On The Front

This is the first part of a short series.

As each foot slapped the pavement, Lily watched the rolling waves devour each other, chucking up rocks. She turned to face the front, the sandpapered buildings, looking anemically out to sea. She felt the city metabolizing in her stomach as shooting pains jumped about in her gut. Slap, Slap, Slap. Listening to her gasps, dry and shallow, they sounded like a stranger. Who would they be?

A shrunken, beaten old man, bent double like a half-axed oak. Chest caving with each gasp. She felt his beard and long, crisp, hair, like something you would find growing out of a vegetable when it’s past its prime, growing around her, as each breath hit her chest. Lily didn’t recognize much of where she was now. But turning around would be a defeat, not now, not while she was still going. Each stern, staring face she passed was blurred as she masticated and digested them all, sucking up their anxieties, their laughter, frowns, blank faces, into her rapidly beating heart.

A woman, she was maybe 80, sat on one of the faded regal balconies protruding from the buildings on the front. A dainty black railing cut up her uncertain form, a mass of pale blue and green patterned fabrics, some graying skin showing under a cloud of white curls. The old woman must have been at least 4 floors up, Lily worked out, after the woman was already gone. But they had met each others eyes. Lily slowed down. Slap.    Slap.

Slap. The woman’s expression had caught in her throat, like when she gorged on bread and it expanded in her airways. The blur she had originated from formed itself in Lily’s mind, each wrinkle of face and fabric falling into place. A pang hit her heart, which the other blank faces, with their normal range of emotion, from gleefully happy, to self conscious, to indulgently sad, had never done. Don’t haunt me here.

She felt the bile rise in her stomach, and looked about. She was now only slowly walking. Her head felt light, but the weight of the elderly lady’s eyes held it back from the blind endorphin rush she’d wanted. The vapours of her thoughts wanted to draw back towards the weight, to think on it, wonder why it was there, if they could dislodge it, was it here to stay? But they were now just vapours, high and bloated on the fat of the city, and with each dive they made towards the weight, they blew back further, rising like heat.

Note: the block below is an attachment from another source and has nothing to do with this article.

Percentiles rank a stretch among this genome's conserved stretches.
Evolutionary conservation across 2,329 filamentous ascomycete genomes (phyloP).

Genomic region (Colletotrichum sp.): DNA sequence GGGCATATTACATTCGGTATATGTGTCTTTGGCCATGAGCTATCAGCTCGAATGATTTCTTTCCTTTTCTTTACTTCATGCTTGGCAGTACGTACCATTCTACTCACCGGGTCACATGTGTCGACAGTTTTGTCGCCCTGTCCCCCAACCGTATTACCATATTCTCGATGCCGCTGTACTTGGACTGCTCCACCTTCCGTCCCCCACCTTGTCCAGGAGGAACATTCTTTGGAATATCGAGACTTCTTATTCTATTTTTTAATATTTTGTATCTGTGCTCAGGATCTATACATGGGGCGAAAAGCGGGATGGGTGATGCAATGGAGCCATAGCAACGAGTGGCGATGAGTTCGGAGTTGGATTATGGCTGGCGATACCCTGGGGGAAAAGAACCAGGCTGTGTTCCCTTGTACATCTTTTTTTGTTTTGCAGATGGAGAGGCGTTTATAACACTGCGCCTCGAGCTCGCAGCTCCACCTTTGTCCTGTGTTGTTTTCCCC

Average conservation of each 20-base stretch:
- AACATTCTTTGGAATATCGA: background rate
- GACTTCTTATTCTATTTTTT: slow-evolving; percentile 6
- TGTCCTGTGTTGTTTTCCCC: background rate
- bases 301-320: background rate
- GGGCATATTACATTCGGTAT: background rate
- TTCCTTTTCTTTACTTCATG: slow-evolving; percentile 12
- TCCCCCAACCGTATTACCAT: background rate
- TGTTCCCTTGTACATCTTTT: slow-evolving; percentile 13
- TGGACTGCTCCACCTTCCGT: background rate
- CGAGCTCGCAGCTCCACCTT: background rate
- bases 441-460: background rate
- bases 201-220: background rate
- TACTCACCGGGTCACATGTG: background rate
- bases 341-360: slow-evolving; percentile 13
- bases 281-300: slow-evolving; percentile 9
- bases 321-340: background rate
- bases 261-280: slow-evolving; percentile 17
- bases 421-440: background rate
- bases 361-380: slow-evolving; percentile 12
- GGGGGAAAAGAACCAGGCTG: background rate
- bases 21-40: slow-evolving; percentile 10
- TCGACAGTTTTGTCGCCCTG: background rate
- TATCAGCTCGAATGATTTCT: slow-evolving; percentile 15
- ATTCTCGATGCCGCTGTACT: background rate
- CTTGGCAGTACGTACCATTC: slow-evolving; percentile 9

Lily turned on her heel, and began to run again. She almost stopped short, feeling her body waking up to its aches and pains, and feeling it necessary to alert her to them. Lily, who did not think that this was necessary, and with her head swimming and muscles screaming, ran back towards the balcony.

Their eyes were the same colour, the same shape too. Lily remembered the delicate silver chain that had hung from her glasses. Did the old woman have glasses too, or had she imagined it?

Her eyes scanned the balconies. It now appeared to Lily that every house on the front had balconies, even many of the hotels, and many were the same dainty black ones the old lady had been perched behind. She couldn’t remember what shop. (Even if she could recall if it had been a fish and chips place, or a rock shop, that wouldn’t have narrowed the options by any significant amount.)